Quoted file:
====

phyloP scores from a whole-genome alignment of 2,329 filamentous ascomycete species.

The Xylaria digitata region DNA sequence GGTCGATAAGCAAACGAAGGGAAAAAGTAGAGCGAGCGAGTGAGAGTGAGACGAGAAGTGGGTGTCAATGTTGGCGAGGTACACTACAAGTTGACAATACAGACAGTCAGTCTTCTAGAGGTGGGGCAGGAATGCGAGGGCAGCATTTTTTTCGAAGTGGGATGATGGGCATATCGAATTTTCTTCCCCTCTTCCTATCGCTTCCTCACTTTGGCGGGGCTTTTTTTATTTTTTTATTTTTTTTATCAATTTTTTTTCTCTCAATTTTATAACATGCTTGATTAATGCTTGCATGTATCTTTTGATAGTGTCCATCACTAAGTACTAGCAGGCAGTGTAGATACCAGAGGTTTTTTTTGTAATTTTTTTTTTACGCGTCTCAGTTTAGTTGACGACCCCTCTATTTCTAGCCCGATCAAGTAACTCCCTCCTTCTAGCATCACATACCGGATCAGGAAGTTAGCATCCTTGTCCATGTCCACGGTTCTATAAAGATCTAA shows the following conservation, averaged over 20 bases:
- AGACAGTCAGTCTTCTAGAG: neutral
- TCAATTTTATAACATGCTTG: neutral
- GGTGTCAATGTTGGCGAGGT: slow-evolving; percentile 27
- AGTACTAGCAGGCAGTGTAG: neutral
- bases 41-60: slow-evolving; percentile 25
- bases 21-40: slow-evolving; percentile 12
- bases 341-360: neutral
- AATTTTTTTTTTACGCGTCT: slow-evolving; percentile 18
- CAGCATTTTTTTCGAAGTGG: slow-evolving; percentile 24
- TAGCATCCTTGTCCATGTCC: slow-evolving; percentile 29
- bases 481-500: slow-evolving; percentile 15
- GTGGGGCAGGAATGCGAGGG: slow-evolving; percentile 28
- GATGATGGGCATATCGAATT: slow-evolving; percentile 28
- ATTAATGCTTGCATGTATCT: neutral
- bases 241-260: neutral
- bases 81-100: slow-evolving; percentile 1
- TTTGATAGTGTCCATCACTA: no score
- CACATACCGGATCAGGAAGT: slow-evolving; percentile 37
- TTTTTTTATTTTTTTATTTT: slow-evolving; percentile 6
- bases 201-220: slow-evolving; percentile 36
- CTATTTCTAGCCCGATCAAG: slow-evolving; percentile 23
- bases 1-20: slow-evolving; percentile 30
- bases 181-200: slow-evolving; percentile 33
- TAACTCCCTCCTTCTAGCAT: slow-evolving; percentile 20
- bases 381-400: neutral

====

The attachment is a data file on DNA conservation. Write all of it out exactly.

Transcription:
phyloP scores from a whole-genome alignment of 2,329 filamentous ascomycete species.

The Xylaria digitata region DNA sequence GGTCGATAAGCAAACGAAGGGAAAAAGTAGAGCGAGCGAGTGAGAGTGAGACGAGAAGTGGGTGTCAATGTTGGCGAGGTACACTACAAGTTGACAATACAGACAGTCAGTCTTCTAGAGGTGGGGCAGGAATGCGAGGGCAGCATTTTTTTCGAAGTGGGATGATGGGCATATCGAATTTTCTTCCCCTCTTCCTATCGCTTCCTCACTTTGGCGGGGCTTTTTTTATTTTTTTATTTTTTTTATCAATTTTTTTTCTCTCAATTTTATAACATGCTTGATTAATGCTTGCATGTATCTTTTGATAGTGTCCATCACTAAGTACTAGCAGGCAGTGTAGATACCAGAGGTTTTTTTTGTAATTTTTTTTTTACGCGTCTCAGTTTAGTTGACGACCCCTCTATTTCTAGCCCGATCAAGTAACTCCCTCCTTCTAGCATCACATACCGGATCAGGAAGTTAGCATCCTTGTCCATGTCCACGGTTCTATAAAGATCTAA shows the following conservation, averaged over 20 bases:
- AGACAGTCAGTCTTCTAGAG: neutral
- TCAATTTTATAACATGCTTG: neutral
- GGTGTCAATGTTGGCGAGGT: slow-evolving; percentile 27
- AGTACTAGCAGGCAGTGTAG: neutral
- bases 41-60: slow-evolving; percentile 25
- bases 21-40: slow-evolving; percentile 12
- bases 341-360: neutral
- AATTTTTTTTTTACGCGTCT: slow-evolving; percentile 18
- CAGCATTTTTTTCGAAGTGG: slow-evolving; percentile 24
- TAGCATCCTTGTCCATGTCC: slow-evolving; percentile 29
- bases 481-500: slow-evolving; percentile 15
- GTGGGGCAGGAATGCGAGGG: slow-evolving; percentile 28
- GATGATGGGCATATCGAATT: slow-evolving; percentile 28
- ATTAATGCTTGCATGTATCT: neutral
- bases 241-260: neutral
- bases 81-100: slow-evolving; percentile 1
- TTTGATAGTGTCCATCACTA: no score
- CACATACCGGATCAGGAAGT: slow-evolving; percentile 37
- TTTTTTTATTTTTTTATTTT: slow-evolving; percentile 6
- bases 201-220: slow-evolving; percentile 36
- CTATTTCTAGCCCGATCAAG: slow-evolving; percentile 23
- bases 1-20: slow-evolving; percentile 30
- bases 181-200: slow-evolving; percentile 33
- TAACTCCCTCCTTCTAGCAT: slow-evolving; percentile 20
- bases 381-400: neutral